One of our consultants, Dr. Addison Lawrence, gave his career in shrimp farming a big boost through his long association with Purina.  Addison is still actively working with shrimp at Texas A&M’s marine research facility in Corpus Christi.


All in all, this is an impressive lineup of very talented people.


Shrimp News: What is your current involvement in the shrimp farming industry?


Harvey Persyn: I have basically put myself out to pasture.  Several years ago in Florida, I did try to put together a live bait project and a super-intensive shrimp farm, but found the rules and regulations to be oppressive.  Occasionally, Amber and I still do some consulting work.


Shrimp News: Would you like to make some comments on the future of world shrimp farming?


 Harvey Persyn: Today, virtually all shrimp are being produced in ponds.  This will continue to be the case as long as this method produces shrimp at the lowest cost.  Shrimp is a commodity, and the low-cost farmers are the ones that survive.  It is a product that people like to eat and need no convincing to do so.  Demand will continue to grow as more and more nations improve their economic situations and people seek an improved diet.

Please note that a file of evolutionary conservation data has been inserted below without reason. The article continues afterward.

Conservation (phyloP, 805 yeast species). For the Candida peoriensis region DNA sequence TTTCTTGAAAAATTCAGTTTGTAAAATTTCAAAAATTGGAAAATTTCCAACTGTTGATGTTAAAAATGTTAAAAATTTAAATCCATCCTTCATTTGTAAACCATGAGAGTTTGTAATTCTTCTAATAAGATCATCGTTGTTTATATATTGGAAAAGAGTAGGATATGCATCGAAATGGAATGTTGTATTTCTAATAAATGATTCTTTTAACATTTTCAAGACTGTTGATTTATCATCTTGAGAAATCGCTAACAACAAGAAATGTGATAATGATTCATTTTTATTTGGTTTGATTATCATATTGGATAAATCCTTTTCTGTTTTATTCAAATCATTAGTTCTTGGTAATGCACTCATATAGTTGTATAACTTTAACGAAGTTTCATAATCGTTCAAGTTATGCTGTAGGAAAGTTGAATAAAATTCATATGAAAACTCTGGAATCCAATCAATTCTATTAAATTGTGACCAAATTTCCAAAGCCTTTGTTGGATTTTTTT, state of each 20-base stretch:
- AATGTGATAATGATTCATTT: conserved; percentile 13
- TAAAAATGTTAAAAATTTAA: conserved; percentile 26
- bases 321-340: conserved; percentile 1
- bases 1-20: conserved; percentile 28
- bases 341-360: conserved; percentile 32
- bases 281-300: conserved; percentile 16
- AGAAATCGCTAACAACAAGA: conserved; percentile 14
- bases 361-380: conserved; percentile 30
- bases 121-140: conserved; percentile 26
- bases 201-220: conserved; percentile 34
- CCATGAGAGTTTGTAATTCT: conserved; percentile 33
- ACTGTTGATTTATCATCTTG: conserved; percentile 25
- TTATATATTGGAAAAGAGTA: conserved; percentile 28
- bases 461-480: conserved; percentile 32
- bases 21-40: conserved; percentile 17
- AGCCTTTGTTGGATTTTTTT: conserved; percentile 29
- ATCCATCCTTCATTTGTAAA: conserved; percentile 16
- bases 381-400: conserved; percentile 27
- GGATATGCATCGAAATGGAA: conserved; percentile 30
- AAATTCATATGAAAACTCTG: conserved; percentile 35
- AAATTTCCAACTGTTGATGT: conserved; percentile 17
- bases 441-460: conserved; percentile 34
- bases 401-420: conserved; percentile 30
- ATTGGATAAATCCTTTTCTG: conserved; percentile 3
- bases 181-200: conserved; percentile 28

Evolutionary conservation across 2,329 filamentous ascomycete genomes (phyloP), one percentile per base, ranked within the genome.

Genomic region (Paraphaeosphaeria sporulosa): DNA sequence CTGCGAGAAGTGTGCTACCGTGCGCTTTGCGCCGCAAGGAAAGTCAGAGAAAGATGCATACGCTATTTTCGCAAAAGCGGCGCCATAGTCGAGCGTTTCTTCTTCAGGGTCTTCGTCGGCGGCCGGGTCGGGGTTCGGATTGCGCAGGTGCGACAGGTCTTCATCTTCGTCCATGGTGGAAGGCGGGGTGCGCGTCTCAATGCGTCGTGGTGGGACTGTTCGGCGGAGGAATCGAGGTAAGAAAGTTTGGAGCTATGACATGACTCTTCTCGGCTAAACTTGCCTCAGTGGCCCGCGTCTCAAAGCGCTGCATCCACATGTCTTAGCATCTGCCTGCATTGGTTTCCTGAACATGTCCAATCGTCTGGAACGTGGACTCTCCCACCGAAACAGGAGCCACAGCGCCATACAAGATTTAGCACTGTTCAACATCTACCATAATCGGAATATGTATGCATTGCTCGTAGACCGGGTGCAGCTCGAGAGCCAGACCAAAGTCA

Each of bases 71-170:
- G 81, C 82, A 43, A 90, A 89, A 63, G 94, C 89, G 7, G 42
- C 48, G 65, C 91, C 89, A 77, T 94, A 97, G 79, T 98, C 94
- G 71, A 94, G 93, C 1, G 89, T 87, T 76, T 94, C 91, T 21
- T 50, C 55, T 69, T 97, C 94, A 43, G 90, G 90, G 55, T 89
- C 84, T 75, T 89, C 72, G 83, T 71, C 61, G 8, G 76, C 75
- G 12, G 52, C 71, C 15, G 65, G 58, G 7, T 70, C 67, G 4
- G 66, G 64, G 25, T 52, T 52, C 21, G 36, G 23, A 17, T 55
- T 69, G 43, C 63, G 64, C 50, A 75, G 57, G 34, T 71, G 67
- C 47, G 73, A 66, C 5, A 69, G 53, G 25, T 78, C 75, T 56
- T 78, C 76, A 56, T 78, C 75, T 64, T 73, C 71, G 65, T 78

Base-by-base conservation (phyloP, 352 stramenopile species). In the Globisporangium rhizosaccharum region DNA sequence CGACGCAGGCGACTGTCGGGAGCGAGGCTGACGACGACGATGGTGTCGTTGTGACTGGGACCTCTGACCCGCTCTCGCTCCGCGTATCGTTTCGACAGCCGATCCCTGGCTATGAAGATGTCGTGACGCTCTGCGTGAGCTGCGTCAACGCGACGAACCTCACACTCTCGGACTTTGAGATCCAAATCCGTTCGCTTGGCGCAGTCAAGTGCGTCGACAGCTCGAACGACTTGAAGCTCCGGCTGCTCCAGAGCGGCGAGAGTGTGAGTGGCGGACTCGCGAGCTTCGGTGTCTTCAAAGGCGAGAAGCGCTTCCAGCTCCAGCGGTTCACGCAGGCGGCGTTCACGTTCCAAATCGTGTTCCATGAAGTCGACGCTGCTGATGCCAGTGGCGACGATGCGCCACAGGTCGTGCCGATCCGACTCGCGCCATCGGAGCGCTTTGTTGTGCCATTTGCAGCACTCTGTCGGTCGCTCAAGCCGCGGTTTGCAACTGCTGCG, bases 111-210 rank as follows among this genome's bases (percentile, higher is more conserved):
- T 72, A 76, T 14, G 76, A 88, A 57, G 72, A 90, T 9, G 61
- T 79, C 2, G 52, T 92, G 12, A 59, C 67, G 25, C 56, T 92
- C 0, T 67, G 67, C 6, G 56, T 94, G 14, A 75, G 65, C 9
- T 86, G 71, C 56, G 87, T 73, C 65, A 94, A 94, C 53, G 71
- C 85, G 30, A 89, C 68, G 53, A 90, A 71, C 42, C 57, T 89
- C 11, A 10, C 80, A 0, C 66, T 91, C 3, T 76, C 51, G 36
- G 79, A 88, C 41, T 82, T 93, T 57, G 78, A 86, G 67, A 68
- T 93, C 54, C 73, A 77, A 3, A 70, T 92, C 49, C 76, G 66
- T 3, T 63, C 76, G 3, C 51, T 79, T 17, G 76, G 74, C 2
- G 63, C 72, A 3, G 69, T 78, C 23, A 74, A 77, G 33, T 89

There is much discussion and study of super-intensive systems to produce shrimp near the point of consumption.  We are still waiting for a successful project to emerge that would be a low-cost producer.  But it’s likely to happen someday, especially if shrimp follow the course of other farmed animals.


Shrimp News: What would you consider to be your legacy?


Harvey Persyn: Developing and disseminating the technology for closed-cycle breeding of shrimp would certainly be a part of it.  We also developed thousands of hectares of shrimp ponds and were probably responsible for the spinoff farms that surrounded them.  We trained a legion of biologists and technicians who are still out there farming shrimp.  Perhaps my true legacy is the economic development that our farms stimulated in depressed rural areas around the world, along with the thousands of people employed on the farms and in the hatcheries and processing plants.  Our farms also were responsible for the development of hundreds of small businesses that serviced the industry.  Many of the shrimp farms established schools and clinics to help the workers and their families.  I learned that even the greediest capitalist is a good capitalist when he puts his money to work creating an industry.


Source: Harvey Persyn, Interviewed by Bob Rosenberry, Shrimp News Internationall, December 2011. Published January 4, 2012.